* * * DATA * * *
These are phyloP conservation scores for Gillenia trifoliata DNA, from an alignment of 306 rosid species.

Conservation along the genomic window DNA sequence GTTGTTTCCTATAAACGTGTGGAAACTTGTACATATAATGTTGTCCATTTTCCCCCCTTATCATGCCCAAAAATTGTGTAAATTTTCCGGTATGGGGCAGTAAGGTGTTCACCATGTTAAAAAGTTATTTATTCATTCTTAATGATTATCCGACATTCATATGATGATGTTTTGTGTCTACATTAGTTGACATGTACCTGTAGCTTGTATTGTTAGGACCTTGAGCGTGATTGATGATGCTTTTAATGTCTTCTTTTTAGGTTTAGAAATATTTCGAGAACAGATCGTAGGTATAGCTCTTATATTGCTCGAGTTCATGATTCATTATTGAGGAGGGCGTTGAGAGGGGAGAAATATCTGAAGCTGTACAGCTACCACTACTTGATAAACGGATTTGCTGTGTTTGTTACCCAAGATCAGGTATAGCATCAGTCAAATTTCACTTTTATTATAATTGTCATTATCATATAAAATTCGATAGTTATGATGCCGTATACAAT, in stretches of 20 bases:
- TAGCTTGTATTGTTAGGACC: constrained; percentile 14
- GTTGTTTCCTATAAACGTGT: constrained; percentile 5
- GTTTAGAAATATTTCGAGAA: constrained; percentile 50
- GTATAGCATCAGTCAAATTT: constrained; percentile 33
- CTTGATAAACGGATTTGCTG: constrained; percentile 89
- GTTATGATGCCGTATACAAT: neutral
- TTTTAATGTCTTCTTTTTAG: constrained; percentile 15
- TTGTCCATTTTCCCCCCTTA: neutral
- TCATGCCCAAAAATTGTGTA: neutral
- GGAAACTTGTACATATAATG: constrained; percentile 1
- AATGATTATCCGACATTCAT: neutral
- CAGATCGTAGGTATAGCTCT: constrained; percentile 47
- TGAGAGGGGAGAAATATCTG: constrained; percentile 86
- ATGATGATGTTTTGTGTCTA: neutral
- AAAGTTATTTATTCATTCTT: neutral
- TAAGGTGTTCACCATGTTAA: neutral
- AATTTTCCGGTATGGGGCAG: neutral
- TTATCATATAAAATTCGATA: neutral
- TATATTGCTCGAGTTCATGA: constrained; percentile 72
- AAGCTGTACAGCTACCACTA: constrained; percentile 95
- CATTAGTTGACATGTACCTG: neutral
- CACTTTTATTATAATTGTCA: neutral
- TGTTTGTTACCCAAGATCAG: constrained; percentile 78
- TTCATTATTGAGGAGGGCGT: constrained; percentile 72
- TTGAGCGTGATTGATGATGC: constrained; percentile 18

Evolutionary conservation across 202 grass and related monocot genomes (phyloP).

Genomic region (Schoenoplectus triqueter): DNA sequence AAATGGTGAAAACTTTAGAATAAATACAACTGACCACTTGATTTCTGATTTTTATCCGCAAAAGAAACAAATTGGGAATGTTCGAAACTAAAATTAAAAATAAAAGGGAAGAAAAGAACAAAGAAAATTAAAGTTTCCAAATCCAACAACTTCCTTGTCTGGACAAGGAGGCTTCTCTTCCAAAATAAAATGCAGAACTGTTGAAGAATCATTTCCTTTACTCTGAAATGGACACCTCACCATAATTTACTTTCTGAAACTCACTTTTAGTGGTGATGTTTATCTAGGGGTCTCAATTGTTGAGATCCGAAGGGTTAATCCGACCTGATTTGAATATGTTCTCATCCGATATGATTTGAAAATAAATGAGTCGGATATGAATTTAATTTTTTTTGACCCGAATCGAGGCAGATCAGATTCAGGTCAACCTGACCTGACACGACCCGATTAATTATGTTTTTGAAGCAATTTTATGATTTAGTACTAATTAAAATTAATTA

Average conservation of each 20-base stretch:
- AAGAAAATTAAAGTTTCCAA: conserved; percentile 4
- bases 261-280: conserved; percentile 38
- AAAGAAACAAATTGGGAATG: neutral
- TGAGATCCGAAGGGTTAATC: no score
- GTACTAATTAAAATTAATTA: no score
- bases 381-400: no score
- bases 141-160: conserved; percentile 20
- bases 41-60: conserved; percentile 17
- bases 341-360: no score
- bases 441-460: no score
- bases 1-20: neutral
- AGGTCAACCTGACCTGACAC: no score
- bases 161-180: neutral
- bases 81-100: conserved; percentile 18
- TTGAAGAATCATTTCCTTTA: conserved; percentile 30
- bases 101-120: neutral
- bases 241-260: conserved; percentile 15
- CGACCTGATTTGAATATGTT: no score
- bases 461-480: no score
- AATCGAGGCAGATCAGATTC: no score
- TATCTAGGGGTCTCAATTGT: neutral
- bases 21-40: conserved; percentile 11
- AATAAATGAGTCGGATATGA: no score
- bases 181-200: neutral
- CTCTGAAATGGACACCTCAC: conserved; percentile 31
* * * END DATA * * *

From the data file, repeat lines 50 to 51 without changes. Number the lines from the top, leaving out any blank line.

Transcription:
- AATCGAGGCAGATCAGATTC: no score
- TATCTAGGGGTCTCAATTGT: neutral